John Dos Passos and the American Dream

Topics: Sacco and Vanzetti, John Dos Passos, U.S.A. trilogy Pages: 22 (9034 words) Published: June 18, 2012
1. John Dos Passos: A Committed Writer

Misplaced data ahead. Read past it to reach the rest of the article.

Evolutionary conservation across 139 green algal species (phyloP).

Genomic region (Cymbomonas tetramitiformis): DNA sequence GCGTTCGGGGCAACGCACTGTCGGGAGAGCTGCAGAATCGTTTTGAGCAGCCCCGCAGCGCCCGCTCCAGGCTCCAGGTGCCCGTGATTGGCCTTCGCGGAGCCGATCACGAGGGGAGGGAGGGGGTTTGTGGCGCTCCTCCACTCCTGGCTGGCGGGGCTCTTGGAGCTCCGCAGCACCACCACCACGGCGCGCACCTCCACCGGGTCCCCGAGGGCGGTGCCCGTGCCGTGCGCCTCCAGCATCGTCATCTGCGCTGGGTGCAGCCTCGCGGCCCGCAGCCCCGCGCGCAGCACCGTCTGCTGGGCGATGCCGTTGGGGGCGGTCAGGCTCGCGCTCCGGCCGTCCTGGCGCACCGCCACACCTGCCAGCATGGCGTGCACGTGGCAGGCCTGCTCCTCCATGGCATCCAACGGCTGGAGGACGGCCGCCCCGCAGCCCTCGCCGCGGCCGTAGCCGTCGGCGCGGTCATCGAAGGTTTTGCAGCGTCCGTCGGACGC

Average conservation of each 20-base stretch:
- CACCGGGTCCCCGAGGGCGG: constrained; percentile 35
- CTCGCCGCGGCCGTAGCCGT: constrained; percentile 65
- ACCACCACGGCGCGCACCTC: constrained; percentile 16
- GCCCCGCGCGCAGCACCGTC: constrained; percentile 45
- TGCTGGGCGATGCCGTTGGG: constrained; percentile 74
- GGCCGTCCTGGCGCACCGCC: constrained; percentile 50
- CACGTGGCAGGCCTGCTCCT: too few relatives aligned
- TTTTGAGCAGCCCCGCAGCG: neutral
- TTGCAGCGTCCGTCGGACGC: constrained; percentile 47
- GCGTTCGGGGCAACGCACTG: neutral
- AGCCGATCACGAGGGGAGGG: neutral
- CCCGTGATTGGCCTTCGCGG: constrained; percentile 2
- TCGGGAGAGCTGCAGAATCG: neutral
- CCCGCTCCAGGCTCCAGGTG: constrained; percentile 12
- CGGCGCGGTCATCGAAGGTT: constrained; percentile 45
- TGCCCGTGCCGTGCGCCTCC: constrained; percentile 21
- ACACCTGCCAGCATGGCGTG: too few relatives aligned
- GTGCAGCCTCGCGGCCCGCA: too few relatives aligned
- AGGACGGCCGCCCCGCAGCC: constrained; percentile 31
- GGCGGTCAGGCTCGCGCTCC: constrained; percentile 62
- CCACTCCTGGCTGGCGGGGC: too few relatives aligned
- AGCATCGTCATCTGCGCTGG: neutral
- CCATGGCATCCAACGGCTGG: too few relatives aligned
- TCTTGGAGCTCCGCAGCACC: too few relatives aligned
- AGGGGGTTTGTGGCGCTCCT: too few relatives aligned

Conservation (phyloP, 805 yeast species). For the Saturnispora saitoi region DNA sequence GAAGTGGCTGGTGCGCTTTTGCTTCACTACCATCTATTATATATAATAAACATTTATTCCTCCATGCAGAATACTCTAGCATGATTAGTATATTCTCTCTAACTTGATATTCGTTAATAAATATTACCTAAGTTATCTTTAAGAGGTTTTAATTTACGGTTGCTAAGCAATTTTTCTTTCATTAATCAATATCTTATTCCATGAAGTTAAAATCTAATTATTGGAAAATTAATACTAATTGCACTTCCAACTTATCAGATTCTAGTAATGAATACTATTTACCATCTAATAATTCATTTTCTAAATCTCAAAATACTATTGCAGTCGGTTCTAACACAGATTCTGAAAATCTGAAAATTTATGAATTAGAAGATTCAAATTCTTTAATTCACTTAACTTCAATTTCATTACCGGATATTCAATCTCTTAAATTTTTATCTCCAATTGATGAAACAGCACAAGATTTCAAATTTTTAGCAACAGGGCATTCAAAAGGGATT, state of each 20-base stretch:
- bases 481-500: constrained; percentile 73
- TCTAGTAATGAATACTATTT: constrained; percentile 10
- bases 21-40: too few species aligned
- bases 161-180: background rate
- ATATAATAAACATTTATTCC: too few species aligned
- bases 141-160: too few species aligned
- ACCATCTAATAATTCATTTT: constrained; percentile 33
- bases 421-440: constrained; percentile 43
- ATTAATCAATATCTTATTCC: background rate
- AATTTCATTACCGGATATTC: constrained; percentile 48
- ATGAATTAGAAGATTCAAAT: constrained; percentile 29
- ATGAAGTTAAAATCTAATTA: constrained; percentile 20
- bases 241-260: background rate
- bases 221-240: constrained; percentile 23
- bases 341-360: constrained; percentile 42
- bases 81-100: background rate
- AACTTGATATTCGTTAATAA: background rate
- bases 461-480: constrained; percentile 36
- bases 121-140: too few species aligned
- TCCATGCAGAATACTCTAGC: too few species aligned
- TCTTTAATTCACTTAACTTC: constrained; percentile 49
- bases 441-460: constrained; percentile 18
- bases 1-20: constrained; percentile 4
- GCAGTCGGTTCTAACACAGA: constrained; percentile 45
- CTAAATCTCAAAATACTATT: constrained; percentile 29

The American way of life is an expression that refers to the "life style" of people living in the United States of America. It is an example of a behavioral modality, developed from the 17th century until today. It refers to a nationalist ethos that purports to adhere to principles of "life, liberty and the pursuit of happiness." It has some connection to the concept of American exceptionalism and the American Dream. It was the American day dream that especially fascinated John Dos Passos. Like a darkling Walt Whitman, he sang of a sprawling, intricate, in many ways desolate, industrial America. Dos Passos had to invent his own form to contain his vision. U.S.A. was a montage of deft biographies, Joycean interior monologues, narrative fictions and fascinating oddments, headlines and snatches of popular songs. His prose-poetry was as varied and fragmented as his pluralistic America. Dos Passos was the last major survivor of the literary generation that included Hemingway, Fitzgerald, Steinbeck and Faulkner. He was both a social and artistic revolutionary, supporting socialist causes while helping to redefine narrative fictional techniques. One of the first American writers to use the stream of consciousness technique, his blending of historical artifacts with fictional characters helped to create a greater sense of versimilitude and increased the sense of the novel's historical importance. His work has been slighted in recent years. Politics—the central theme and passion of much of his writing—helped to undermine his reputation. Read today, Dos Passes' earlier works often seem archaic. But there are also passages that seem eerily prescient: "All right we are two nations. America our nation has been beaten by strangers who have bought the laws and fenced off the meadows and cut down the woods for pulp and turned our pleasant cities into slums . . ." In fairly familiar disenchantment, Dos Passos turned against Communism in the 1930s. By the '60s, he was voting for Richard Nixon and Barry Goldwater. To Dos Passos, big labour and centralized Government had replaced "the big-money boys" as the American villains. But the most consistent theme in his life was a vaguely anarchic impulse, a craving for individuality which no ideology could permanently satisfy. His fictions of the 1920's and 1930's, Three Soldiers (1921), Manhattan Transfer (1925), and the trilogy U.S.A. (1930—1936, 1937) are acknowledged to be important works in American literary history. He is regularly anthologized; but rarely is he eulogized, a far cry from his situation in 1936, when he was featured on the cover of the August 10th issue of Time magazine to mark the publication of The Big Money, the third volume of U.S.A. Two years later Jean-Paul Sartre acclaimed him "the greatest living writer of our time." Dos Passos, principled, but in the eyes of his former friend Hemingway, foolish for writing against the liberal grain of the critics, continued his journey right, turning out historical portraits that lauded—simplistically, many historians would argue—America's Founding Fathers; blueprints for a Jeffersonian system of government, which meant in modern terms a conservative, agrarian program; and occasional fictions—"contemporary chronicles," he termed them, that viewed the nation through conservative lenses. By 1964 he was an ardent Goldwater Republican and behaved, a dismayed Edmund Wilson wrote him, like a kid in front of the Beatles. In 1970 he praised Richard Nixon's incursion into Cambodia as "the first rational military step taken in the whole Vietnam war"; but by then he was merely a sad footnote to the past in the eyes of the New Left, who received his scorn for their "rank criminal idiocy" and for "allowing themselves to be led by their elders into this hysteria about Cambodia." Yet no one loved the United States more than he. Because of a largely European upbringing until the age of 11, he had seen himself as...
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